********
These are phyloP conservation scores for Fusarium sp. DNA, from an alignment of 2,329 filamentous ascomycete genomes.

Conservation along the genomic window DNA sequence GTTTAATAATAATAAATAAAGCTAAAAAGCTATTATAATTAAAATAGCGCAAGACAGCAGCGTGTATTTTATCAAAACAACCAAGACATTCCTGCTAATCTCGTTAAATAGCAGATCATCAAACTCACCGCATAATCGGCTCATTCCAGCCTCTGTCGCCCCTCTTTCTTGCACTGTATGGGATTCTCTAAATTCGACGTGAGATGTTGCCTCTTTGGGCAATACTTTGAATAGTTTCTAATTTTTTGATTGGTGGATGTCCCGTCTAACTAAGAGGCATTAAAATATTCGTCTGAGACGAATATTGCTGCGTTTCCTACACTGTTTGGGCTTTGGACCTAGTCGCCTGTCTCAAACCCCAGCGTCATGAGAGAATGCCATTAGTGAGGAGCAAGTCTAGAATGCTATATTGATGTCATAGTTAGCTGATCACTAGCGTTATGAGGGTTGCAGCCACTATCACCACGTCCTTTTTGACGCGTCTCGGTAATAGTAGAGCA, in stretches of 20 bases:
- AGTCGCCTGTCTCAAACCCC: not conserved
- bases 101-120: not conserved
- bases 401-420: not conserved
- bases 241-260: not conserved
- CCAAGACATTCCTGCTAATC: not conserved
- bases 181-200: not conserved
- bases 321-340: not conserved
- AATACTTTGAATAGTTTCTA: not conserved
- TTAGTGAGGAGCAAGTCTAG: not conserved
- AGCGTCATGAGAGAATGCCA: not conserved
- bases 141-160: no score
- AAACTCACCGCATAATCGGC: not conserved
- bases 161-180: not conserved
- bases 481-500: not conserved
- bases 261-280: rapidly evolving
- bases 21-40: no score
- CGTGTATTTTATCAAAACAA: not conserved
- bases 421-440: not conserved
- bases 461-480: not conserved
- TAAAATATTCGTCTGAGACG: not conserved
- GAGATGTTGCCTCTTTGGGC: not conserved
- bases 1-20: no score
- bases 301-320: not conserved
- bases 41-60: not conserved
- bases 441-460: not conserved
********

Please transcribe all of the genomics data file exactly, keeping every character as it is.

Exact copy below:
These are phyloP conservation scores for Fusarium sp. DNA, from an alignment of 2,329 filamentous ascomycete genomes.

Conservation along the genomic window DNA sequence GTTTAATAATAATAAATAAAGCTAAAAAGCTATTATAATTAAAATAGCGCAAGACAGCAGCGTGTATTTTATCAAAACAACCAAGACATTCCTGCTAATCTCGTTAAATAGCAGATCATCAAACTCACCGCATAATCGGCTCATTCCAGCCTCTGTCGCCCCTCTTTCTTGCACTGTATGGGATTCTCTAAATTCGACGTGAGATGTTGCCTCTTTGGGCAATACTTTGAATAGTTTCTAATTTTTTGATTGGTGGATGTCCCGTCTAACTAAGAGGCATTAAAATATTCGTCTGAGACGAATATTGCTGCGTTTCCTACACTGTTTGGGCTTTGGACCTAGTCGCCTGTCTCAAACCCCAGCGTCATGAGAGAATGCCATTAGTGAGGAGCAAGTCTAGAATGCTATATTGATGTCATAGTTAGCTGATCACTAGCGTTATGAGGGTTGCAGCCACTATCACCACGTCCTTTTTGACGCGTCTCGGTAATAGTAGAGCA, in stretches of 20 bases:
- AGTCGCCTGTCTCAAACCCC: not conserved
- bases 101-120: not conserved
- bases 401-420: not conserved
- bases 241-260: not conserved
- CCAAGACATTCCTGCTAATC: not conserved
- bases 181-200: not conserved
- bases 321-340: not conserved
- AATACTTTGAATAGTTTCTA: not conserved
- TTAGTGAGGAGCAAGTCTAG: not conserved
- AGCGTCATGAGAGAATGCCA: not conserved
- bases 141-160: no score
- AAACTCACCGCATAATCGGC: not conserved
- bases 161-180: not conserved
- bases 481-500: not conserved
- bases 261-280: rapidly evolving
- bases 21-40: no score
- CGTGTATTTTATCAAAACAA: not conserved
- bases 421-440: not conserved
- bases 461-480: not conserved
- TAAAATATTCGTCTGAGACG: not conserved
- GAGATGTTGCCTCTTTGGGC: not conserved
- bases 1-20: no score
- bases 301-320: not conserved
- bases 41-60: not conserved
- bases 441-460: not conserved